San Francisco is in need of more parking, according to one supervisor.
In a city where transit-first serves as a governing theme, the idea of adding more parking spaces seems unlikely. But Supervisor Michela Alioto-Pier said The City needs to take a hard look at its policies and consider allowing more parking spaces citywide.
Alioto-Pier will hold a hearing today at the Board of Supervisors Government Audit and Oversight Committee meeting to discuss the need for parking, looking at everything from how the amount of parking impacts businesses and neighborhoods to adding more parking spaces, as well as improving how the existing parking spaces are managed.
“We’ve lost 10,000 parking spaces in San Francisco in the last seven years to all of the construction going on,” Alioto-Pier said. She said that with a transit-first policy, The City spends a lot of time talking about bike routes and Muni, but parking “is not an issue we have been properly addressing.”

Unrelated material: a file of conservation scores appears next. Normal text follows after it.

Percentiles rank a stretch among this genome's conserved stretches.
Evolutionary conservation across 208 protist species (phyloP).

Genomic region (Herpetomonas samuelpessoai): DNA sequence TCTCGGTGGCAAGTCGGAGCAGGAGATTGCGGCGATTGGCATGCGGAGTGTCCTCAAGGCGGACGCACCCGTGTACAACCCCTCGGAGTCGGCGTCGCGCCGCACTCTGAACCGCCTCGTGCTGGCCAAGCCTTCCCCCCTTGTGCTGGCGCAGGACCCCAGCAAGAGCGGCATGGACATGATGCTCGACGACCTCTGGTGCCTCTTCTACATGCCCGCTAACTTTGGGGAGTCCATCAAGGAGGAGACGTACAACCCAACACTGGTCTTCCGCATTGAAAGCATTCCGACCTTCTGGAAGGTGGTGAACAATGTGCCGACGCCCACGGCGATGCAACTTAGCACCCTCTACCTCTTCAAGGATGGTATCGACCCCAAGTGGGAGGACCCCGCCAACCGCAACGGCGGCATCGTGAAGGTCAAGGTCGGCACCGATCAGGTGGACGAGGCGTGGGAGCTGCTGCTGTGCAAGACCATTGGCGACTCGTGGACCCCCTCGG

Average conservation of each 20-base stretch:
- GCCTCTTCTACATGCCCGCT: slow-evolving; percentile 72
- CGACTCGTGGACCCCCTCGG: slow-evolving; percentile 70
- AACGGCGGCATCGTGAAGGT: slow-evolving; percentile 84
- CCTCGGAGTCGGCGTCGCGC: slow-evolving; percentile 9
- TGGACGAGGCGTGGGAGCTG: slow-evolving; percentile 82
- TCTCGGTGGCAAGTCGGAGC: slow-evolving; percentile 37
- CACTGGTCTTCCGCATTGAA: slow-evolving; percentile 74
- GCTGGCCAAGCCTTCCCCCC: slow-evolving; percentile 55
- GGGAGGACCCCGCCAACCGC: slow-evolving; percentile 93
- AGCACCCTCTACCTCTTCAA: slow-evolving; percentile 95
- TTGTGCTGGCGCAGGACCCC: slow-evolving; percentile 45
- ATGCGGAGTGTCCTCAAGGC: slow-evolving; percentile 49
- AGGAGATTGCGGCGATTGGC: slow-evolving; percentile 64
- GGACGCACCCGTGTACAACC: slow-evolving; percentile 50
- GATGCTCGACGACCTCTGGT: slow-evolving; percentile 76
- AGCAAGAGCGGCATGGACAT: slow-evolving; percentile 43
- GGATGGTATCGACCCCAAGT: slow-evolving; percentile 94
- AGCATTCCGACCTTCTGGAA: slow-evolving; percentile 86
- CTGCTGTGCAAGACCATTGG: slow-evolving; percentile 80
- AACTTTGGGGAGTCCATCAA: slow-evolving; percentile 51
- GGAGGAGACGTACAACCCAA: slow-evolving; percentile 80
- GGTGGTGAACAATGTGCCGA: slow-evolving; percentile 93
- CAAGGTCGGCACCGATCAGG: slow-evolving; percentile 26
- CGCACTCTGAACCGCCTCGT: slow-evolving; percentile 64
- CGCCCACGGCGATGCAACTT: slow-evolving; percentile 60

A so-called Parking for Neighborhoods Initiative is expected to be on the ballot in November, that would, among other things, increase the allowable number of parking spots for downtown developments. For example, a 500,000-square-foot commercial space could have 108 parking spaces, while under the initiative it could have up to 500 parking spaces. The initiative is sponsored by the San Francisco Council of District Merchants Associations.
Opponents of the measure say it would reverse 30 years of public-transit planning and take away space for pedestrians, bicyclists and buses.
Alioto-Pier said one of reasons for today’s hearing (which is not connected to the ballot measure) is to address concerns she is hearing in her district — particularly businesses in District 2 along Union and Chestnut streets — about how the lack of parking is hurting business.
The solution is not just adding more parking, but also looking at changes to parking policies, Alioto-Pier noted.
For example, she said there is a need to examine the possibility of reducing the number of loading zones in The City or scaling back on their hours so they can become regular metered spaces earlier in the day.
Alioto-Pier said she is considering drafting legislation to address the parking needs in The City and has called for the hearing to “figure out what the best strategies are.”